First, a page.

So I arrived in Asheville on one of the smoothest small plane rides I can ever remember and had plenty of time to kill before my 930 pm show. I had lunch with the producers of the show, which was nice and allowed me to get the scoop on the Asheville scene (bottom line – if you are a comedian and get a chance to do a show there – do it).
Then I spent the next few hours in my Super 8 Motel room working on my set, but then I got hungry. Seeking an authentic Southern experience I went to the only non-Waffle House across from my motel: Hooters.
There are several things strange about my trip to Hooters. I brought a book to read, which already can indicate homosexuality to certain neanderthal thinkers at anytime, but bringing a book into Hooters is like going to a Neanderthal meeting and saying I prefer tales of Richard Nixon’s election in 1968 to breasts. But I brought the book simply to avoid gazing into the dead eyes of the waitresses. Another strange thing was that the televisions were playing That’s So Raven on the Disney channel. It seemed ironic to me, but maybe Hooters can be a family restaurant,considering that signs at the restaurant indicated that today was Conceive Your Daughter At Work Day. I kid the Hooters waitresses – but I felt like I should be pimping them to come to New York, “Ladies you know what pretty girls with big boobs can get in NYC? Anything you want! But you’ll want to lose that cheerful attitude.”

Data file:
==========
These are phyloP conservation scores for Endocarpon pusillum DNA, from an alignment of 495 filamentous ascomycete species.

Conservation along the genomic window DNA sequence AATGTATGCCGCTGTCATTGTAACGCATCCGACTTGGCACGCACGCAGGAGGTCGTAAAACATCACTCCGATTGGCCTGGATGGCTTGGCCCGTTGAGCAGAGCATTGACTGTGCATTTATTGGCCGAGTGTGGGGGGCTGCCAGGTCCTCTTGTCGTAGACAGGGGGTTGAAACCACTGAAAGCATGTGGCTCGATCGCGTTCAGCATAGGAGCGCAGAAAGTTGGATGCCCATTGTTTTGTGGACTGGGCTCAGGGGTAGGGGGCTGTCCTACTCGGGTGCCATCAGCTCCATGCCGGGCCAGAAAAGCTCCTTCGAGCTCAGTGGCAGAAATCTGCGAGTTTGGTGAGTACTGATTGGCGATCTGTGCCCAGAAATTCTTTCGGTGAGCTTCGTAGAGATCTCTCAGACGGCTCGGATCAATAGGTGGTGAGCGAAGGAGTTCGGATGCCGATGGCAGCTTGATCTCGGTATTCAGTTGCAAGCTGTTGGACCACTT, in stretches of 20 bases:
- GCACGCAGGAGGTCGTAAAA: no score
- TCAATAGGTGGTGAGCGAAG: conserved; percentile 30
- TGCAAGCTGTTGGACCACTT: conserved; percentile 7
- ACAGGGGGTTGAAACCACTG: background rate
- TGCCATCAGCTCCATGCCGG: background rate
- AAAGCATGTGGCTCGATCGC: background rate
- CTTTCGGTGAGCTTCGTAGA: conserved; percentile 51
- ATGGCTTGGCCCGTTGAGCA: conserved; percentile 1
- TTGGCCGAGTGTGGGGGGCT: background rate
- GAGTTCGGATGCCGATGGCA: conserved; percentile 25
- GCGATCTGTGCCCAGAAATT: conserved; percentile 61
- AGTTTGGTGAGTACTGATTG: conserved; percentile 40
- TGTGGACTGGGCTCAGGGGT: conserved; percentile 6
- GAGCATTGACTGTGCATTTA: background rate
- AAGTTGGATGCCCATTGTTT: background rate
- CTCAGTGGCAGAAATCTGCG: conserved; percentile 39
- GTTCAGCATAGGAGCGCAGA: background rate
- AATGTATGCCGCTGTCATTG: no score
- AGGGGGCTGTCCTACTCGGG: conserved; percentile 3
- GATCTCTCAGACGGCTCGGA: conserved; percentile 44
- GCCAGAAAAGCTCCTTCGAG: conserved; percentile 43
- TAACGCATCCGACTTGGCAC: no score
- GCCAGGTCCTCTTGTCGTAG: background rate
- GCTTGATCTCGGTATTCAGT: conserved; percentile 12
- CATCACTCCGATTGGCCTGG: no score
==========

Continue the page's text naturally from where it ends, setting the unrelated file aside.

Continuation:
Then it was time to go over for the night’s shows. The shuttle from the Motel was basically a golf cart, but less masculine and cool (my door closed by Velcro). It would have been less humiliating to arrive at the show dressed as Professor Dumbledore riding a Big Wheels truck. This was at 6 pm, which only meant that I had 6 hours until my set. After waiting for what felt like an eternity I went on and had a great set in front of an amazing crowd. Really amazing.
After the show a guy came up to me to tell me that he thought the Obama impression was really good and that he is an impressionist and is struggling to get an Obama. I very much wanted to go Kenny Powers on him and say, “Actually I don’t understand you. I’m a comedian, not trying to be the best at imitating,” which is a lie since I like doing impressions, but it would have been funny to me to say that.
The next morning was Waffle House time, where I ate a ton of food for $7 before getting on my flight back to Newark. it was very bumpy the whole way back and then I realized that we had a female pilot and co-pilot. I have never seen that before, but other than the emotional instability of the flight it was pretty much a normal flight.